Ardent Schuyler de Peyster: (1736 - 1822)
     He was the son of Pierre-Guillaume de Peyster & Catherine Schulyler, born in New York. Ardent married Rebecca Blair of Dumfries, Scotland and it appears they had no children.
     Ardent was educated in England and entered the army in 1755. In May of 1768 he returned to North America as a Lieutenant in the 8th (King's) Reg't. of Foot and by November he was promoted to Captain. In July of 1774 he arrived at Michilimackinac with 2 companies of the King's Reg't. of Foot, relieving Capt.Vattas (and the 10th.Reg't.) as the British Commander there. In 1777 he was promoted to Major and was commanding the fort at Detroit until 1784. Ardent retired in 1795 to the home of his wife at Mavis Grove, near Dumfries, Scotland where he died on 26th of November in 1822.
     The following is a letter of instructions by Major de Peyster to Capt.Langlade & Lt.Gautier, written at Fort Michilimackinac on 26th of October in 1778: "Sirs - In accordance with the power that has been given to me by his Excellency General Haldimand, Commanding-in-Chief the Armies of his Majesty the King of Great Britain in Canada, etc., etc., etc.,: To do all in my power to assist the Lieut. Governor Hamilton in all his enterprises against the Rebels and as I have learned by letter from the Lieut.-Governor that he has gone to dislodge the Rebels of the Illinois and prays me to give him assistance: you are ordered by these presents to go and try to arouse the Nations: Mr. Langlade, from the Great River as far as St.Joseph where the Short Ears and the Ganteaux ar causing them to assemble at St.Joseph without loss of time. Mr.Gautier will go straight to St.Joseph, there addressing himself to Mr.Louison Chevalier, to require him to assist Mr.Ainse in assembling the Pottawattamies, while Gauthier does his utmost to acquire intelligence of the situation of Mr.Hamilton, making his report to Mr. L'anglade. They must do their utmost to join him by the shortest route or to descend the river of the Illinois, if it is possible and if such a movement is better calculated to second the operations of Mr.Hamilton. As no one can be responsible for the events in case that Mr.Hamilton is released and returned to the Detroit; then, if you do not think yourself strong enough in men to make a decisive attack on the Caskakias or the Cahokias, you will send the savages to their winter quarters and you will regain your different posts by the shortest routes. Mr.Langlade, at "The Bay," and Mr.Gautier, in the Mississippi, will try to keep the nations well disposed for the service until new orders. In this enterprise you are recommended to exhort the Warriors to use humanity towards the prisoners and others who may be found without arms, as there are many English merchants retained by force among the enemy. The prisoners will be ransomed. As the nations in general have already had many presents from his Majesty, you are recommended to incur as little expense as the nature of the service will permit of , in giving them nothing which is not absolutely necessary."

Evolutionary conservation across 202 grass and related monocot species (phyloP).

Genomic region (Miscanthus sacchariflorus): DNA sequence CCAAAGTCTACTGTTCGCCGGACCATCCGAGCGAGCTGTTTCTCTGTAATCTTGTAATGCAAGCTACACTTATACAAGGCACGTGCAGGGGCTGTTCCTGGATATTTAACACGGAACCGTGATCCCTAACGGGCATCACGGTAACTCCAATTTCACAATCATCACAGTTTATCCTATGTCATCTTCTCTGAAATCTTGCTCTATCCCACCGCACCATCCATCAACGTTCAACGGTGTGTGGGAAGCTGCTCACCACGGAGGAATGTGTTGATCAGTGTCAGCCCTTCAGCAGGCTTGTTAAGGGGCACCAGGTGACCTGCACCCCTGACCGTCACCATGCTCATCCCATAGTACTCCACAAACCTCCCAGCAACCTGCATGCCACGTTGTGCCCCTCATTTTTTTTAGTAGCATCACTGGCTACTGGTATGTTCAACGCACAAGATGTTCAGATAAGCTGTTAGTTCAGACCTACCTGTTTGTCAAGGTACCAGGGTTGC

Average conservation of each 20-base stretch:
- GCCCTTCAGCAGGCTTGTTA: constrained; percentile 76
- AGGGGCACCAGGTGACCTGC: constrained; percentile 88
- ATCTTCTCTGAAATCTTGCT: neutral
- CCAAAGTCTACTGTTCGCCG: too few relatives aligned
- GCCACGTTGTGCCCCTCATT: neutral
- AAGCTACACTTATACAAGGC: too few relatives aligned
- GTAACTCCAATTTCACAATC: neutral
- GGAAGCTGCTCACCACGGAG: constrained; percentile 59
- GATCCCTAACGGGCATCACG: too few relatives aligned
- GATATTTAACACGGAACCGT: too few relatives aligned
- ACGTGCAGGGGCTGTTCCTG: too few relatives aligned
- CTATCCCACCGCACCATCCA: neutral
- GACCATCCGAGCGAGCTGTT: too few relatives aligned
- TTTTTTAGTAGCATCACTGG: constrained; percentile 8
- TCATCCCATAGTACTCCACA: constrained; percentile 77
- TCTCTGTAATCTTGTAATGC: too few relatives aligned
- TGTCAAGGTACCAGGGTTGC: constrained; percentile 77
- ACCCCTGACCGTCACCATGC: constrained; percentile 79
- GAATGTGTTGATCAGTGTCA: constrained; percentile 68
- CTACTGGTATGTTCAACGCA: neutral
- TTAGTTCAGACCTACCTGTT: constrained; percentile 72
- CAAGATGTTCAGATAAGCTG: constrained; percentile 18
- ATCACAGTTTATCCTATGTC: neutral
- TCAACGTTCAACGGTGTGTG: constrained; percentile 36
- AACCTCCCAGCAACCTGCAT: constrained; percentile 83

Here are exerts of a letter written by de Peyster on 5 June of 1783 at Detroit (while commanding there): "...For my part, not having any power to treat for the exchange of prisoners, I can not with propriety let any go from hence; but on the contrary I would strongly advise them not to attempt to pass the Indian Country till matters are finally settled, least, notwithstanding the General Pacifick disposition, some jealous ill designing persons amongst them might do the prisoners an ill turn for which we would be made answerable. Most of the prisoners brought to Detroit to the amount ot four hundred ninety-two are at their own request gone down to Montreal in hopes of getting home by way of Lake Champlain; amongst the few that remain here is Mrs.Polke and all her little family to whom every mark of attention due to the unfortunate is shewn. She writes to her husband by this opportunity. I flatter myself, Sir, that you will seize so favorable a conveyance to assure Major Walls and the people of Kentucke that nothing has been wanting on our part to stop the Indians from committing further depredations on the Frontiers. There fore should a small party escape from the remote part of the Wabash or elsewhere unknown to us, it would be the height of imprudence to retaliate otherwise than upon the party who are the immediate aggressors, in which case we may hope soon to see matters restored to tranquillity, to the satisfaction of all parties..."